The economy has plummeted and things on the east coast are dire. Married couple Charmaine and Stan, once hardworking newlyweds fixing up their first home, are living in their car. Stan sleeps in the driver’s seat with the key in the ignition so they can quickly get away in case of trouble, of which there is much. Charmaine is bolstering their meager existence with tips from her bar job. Stan does the only thing left and seeks out his conman brother to repay a loan. Just when things seem most bleak, Charmaine sees the commercial on TV for the Positron Project, a social experiment in which people sign away their troubles for the promise of steady employment and a clean, safe home of their own. She and Stan sign up right away. Even the thought of regular showers is worth giving up their freedom at this point.
Everything seems fine at the beginning. The couple has a home of their own, some money to buy the essentials, and fulfilling jobs. The only catch is that they must share. Every other month is spent apart, living in a prison, while another couple uses the house. The system is set up to be economical and efficient. Only when attractions begin to brew with their “alternates” (the other couple who shares their house) do Stan and Charmaine realize they may have gotten in too deep.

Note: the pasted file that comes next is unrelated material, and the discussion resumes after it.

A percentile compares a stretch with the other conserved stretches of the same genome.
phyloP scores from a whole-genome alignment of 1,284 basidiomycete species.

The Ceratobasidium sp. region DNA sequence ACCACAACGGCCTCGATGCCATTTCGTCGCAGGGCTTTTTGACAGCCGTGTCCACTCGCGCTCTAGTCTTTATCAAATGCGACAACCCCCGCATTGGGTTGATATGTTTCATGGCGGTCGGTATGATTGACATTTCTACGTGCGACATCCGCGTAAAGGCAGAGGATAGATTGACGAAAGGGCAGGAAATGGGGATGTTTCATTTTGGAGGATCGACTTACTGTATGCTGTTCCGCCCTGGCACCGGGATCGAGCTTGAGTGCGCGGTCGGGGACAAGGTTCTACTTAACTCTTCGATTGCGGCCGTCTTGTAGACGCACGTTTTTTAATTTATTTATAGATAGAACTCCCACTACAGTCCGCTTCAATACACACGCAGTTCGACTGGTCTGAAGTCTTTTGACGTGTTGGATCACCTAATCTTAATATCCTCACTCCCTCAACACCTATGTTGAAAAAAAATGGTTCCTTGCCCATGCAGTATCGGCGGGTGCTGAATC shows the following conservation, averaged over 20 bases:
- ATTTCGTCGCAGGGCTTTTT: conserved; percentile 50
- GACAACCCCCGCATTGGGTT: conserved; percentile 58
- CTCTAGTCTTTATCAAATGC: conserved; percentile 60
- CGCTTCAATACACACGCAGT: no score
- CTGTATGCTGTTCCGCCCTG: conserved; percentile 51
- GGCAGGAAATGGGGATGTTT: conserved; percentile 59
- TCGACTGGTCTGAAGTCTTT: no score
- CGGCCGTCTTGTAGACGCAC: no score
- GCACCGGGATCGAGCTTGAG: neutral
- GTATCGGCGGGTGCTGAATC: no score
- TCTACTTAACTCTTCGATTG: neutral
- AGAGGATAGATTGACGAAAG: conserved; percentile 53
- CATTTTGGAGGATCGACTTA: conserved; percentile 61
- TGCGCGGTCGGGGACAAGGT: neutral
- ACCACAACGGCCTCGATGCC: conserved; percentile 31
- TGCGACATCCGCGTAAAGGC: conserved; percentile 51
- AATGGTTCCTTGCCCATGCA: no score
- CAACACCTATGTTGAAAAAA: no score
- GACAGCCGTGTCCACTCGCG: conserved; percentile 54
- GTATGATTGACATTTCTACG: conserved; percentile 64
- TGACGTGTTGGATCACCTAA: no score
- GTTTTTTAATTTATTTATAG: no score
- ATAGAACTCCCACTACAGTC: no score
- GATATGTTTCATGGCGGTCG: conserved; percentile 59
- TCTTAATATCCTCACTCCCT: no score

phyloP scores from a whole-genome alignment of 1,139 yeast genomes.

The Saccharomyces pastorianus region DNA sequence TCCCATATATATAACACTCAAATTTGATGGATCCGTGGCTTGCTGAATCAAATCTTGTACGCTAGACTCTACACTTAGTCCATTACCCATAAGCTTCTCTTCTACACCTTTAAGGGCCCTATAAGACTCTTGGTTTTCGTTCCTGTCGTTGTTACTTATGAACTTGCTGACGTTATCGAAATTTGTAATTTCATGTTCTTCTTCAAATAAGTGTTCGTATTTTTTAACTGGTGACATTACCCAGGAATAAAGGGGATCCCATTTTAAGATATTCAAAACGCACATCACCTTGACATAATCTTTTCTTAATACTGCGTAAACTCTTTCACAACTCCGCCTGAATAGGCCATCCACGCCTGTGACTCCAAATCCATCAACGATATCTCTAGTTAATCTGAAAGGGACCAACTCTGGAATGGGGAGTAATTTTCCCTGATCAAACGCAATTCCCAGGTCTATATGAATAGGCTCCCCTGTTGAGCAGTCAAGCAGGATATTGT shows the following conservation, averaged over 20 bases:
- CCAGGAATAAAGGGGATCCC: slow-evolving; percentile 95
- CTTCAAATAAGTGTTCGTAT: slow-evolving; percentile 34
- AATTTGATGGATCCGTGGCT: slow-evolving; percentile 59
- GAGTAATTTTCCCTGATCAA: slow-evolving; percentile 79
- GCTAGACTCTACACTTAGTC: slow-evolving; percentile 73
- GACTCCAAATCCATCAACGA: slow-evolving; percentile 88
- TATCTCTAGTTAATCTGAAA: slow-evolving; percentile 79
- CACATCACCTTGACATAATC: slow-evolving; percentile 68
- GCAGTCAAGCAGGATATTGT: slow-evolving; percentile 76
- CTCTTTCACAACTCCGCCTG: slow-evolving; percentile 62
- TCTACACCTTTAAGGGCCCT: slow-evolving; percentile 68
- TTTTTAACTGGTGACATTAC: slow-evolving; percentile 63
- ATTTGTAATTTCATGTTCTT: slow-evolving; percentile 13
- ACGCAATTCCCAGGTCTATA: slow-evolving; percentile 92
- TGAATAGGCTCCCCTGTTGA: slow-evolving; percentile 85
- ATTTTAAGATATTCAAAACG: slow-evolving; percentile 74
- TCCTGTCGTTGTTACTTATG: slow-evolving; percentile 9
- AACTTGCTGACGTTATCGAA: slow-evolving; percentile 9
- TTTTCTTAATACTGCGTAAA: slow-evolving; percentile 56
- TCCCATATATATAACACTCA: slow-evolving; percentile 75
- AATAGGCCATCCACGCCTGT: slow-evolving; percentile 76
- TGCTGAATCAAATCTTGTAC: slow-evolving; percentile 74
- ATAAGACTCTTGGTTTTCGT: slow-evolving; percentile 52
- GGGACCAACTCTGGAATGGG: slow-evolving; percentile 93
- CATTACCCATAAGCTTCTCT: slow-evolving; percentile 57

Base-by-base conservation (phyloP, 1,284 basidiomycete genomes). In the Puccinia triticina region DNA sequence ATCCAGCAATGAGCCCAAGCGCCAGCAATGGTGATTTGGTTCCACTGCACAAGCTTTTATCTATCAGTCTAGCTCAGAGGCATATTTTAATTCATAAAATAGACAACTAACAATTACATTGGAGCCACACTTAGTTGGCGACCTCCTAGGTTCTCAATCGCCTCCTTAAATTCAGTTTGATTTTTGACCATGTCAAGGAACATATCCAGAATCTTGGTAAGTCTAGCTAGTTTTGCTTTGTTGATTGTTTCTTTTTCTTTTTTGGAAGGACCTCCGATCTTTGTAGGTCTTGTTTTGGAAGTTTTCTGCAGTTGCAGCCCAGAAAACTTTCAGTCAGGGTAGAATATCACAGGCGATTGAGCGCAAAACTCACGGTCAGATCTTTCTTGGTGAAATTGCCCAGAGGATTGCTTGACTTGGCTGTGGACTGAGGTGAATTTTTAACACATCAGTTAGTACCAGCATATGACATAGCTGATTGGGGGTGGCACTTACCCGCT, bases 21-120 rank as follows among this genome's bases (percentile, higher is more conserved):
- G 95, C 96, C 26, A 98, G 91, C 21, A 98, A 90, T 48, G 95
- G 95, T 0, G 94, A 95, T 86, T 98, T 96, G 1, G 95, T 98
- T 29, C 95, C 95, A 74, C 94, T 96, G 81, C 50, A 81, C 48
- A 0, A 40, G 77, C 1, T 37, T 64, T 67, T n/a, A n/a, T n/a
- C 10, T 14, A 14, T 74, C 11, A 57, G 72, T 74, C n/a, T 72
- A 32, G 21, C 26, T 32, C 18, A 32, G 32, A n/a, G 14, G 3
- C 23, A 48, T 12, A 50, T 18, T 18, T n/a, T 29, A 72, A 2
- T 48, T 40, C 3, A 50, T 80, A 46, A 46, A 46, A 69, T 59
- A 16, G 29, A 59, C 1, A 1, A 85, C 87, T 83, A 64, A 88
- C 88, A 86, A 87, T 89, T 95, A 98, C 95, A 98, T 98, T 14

I read Margaret Atwood’s famous book The Handmaid’s Tale this fall and LOVED it. This book began with a similar theme, the aftermath of a breakdown of society, the loss of freedoms previously taken for granted. I really liked the beginning of the story with Stan and Charmaine cheerfully signing their lives away to a social experiment. The idea of Consilience, with the alternating months between the home and prison, the job assignments, the carefully controlled social interactions, were fascinating. But then it got weird. The whole sexual thing was unsettling. Eventually things went from weird to goofy. I was interested in the story throughout, but I wish it would have gone a different direction. I would recommend this to adults who like dystopian futures and have a dark sense of humor.
3 out of 5 stars